It didn’t take long to figure out from interviewing Christina Henry that she is a serious and hardcore writer.  Reading Peter Pan  (1904) and watching her own son inspired Henry to peel back the mysticism and playful spirit of Pan and show the recklessness, savagery, and deadly charisma that the boy holds.



Clockwork Dynasty by Daniel H. Wilson

Synoposis:  An anthropologist specializing in ancient technology discovers a secret message while analyzing an ancient automaton doll. Immediately, she finds herself in danger as there are immortal clockwork  beings who are searching for the key to their own survival.

Steampunk is a genre that is distinctive in its aesthetic and has been limited by geographic parameters set by authors. It has become an over saturated tangle of goggles, Victorian attitudes, and an avalanche of clockwork gears.  SoI experienced immense relief and excitement upon discovering novels that take those Steampunk features and transcend them to a novel of deep values, as well as a fantastic story.

In Clockwork Dynasty, someone unknown has created sentient automatons (or avtomats). They are immortal beings who have thoughts and reasoning, as they live by the core value that has been given to them. and which defines their existence and governs their choices, a sort of clockwork soul. As they live on, these values change and warp through changing cultures, which ultimately divides the automatons’ loyalties and goals. Two mechanical beings, Peter and Elena, are awakened in Russia in 1725 for the Tsar.  Very quickly, political changes cause these two mechanical siblings to run, immediately compromising their commitment to their inner values of Truth and Justice.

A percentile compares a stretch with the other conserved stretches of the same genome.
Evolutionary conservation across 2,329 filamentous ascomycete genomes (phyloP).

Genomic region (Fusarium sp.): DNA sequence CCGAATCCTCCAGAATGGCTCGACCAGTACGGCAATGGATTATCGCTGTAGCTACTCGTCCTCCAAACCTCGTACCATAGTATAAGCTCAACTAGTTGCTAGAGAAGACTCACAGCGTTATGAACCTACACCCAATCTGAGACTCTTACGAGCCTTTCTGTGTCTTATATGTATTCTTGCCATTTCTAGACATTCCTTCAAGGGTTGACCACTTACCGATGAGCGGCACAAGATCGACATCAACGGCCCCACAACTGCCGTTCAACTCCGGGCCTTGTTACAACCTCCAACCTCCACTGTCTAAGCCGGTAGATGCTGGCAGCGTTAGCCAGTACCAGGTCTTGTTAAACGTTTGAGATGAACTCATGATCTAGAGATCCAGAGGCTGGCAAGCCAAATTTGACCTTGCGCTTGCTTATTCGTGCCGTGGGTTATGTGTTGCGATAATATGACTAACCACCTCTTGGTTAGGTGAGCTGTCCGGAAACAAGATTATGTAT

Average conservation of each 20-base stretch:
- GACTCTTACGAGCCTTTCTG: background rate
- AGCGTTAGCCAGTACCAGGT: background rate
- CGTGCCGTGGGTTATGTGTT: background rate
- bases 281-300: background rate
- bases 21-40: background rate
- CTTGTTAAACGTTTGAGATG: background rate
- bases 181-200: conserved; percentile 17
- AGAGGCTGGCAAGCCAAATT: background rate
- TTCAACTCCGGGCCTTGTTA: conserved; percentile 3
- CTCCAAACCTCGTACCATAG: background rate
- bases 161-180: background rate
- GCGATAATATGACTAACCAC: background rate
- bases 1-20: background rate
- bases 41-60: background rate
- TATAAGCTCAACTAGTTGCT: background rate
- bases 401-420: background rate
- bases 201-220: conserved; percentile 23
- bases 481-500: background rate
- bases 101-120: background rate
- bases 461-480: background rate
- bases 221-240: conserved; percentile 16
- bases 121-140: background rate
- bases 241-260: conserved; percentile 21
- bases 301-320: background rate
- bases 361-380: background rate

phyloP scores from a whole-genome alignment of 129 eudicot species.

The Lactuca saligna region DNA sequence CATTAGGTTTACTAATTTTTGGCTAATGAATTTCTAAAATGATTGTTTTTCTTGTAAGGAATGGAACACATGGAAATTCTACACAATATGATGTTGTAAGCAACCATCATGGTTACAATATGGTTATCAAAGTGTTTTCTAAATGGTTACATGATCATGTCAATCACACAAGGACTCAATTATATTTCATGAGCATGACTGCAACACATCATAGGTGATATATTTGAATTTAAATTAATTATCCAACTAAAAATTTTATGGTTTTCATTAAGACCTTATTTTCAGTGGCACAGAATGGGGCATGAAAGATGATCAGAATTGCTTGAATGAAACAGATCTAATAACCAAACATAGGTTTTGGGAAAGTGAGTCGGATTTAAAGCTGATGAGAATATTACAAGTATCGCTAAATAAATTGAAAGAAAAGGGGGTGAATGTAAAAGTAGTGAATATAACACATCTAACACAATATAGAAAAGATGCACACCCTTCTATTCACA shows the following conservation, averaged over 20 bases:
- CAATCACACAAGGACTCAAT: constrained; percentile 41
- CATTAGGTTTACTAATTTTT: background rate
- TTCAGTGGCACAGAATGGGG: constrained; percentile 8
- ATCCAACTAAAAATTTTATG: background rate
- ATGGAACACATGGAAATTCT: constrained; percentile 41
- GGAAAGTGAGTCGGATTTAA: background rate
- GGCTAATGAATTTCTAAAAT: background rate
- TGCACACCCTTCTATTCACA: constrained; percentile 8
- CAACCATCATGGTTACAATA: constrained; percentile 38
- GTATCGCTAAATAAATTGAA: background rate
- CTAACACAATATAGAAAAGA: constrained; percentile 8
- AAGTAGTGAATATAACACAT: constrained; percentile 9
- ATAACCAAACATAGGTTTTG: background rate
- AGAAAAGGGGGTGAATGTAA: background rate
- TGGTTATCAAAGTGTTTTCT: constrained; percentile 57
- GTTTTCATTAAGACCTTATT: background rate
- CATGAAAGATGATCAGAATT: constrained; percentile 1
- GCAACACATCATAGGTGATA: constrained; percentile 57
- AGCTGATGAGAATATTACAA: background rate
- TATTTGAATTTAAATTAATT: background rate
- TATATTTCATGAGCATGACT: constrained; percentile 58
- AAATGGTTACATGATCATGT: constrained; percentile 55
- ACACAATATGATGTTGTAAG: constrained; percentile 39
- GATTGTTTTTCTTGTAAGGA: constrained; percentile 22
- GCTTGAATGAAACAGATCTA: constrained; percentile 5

Many decades later, in another country, Peter and Elena are reluctantly forced to face their past as the archaeologist, June Stefanov, uncovers a key to the survival of the automatons. Although they have lived hundreds of years, they do not possess the ability to fix their inner cores or to create more automatons. They have become a powerful but dying group of creatures.

It was fascinating reading how Wilson was able to bridge Russian and Chinese elements to create this clockwork fantasy. The story quickly goes from a mystery of history to a race against time. He weaves in steampunk, history, mysticism, and Gothic atmosphere, which is an absolute book-nip for this reviewer. Just as after reading Wilson’s previous novel, Robopacalypse, where we see another perspective of robots, now we spot the same shift in perspective on automatons in  Clockwork Dynasty. Plus, I just found the vampire connection to the automatons highly entertaining!



The Art of Charlie Chan Hock Chye by Sonny Liew


Synoposis:  In this EISNER AWARD WINNING GRAPHIC NOVEL, we meet Charlie Chan Hock Chye. Charlie is 70 years old and a graphic artist. In this graphic novel, Charlie recounts historical events in Singapore through the use of various artistic media. 


It was an honor and a pleasure to interview Sonny Liew on his Eisner Award winning graphic novel. Just flipping through the first few pages of The Art of Charlie Chan Hock Chye made it easy for me to see why this novel is so amazing and important. A different aesthetic that hearkens to the past and to Liew’s artistic inspirations helps tell the historical events since 1954 from Charlie’s view point. Every panel is thoughtful, gorgeous, detailed, and full of meaning. History is such a hard subject to share using plain facts or even harder to bear as it is usually skewed to one viewpoint. The Art of Charlie Chan Hock Chye gives the reader a more personal connection to these events with Charlie.

History is not my strongest suite, nor is it a genre that I pursue for entertainment’s sake. With this novel, I was engrossed and learned so much. It truly is a phenomenal piece of work and deserves all of the awards and praises it has received.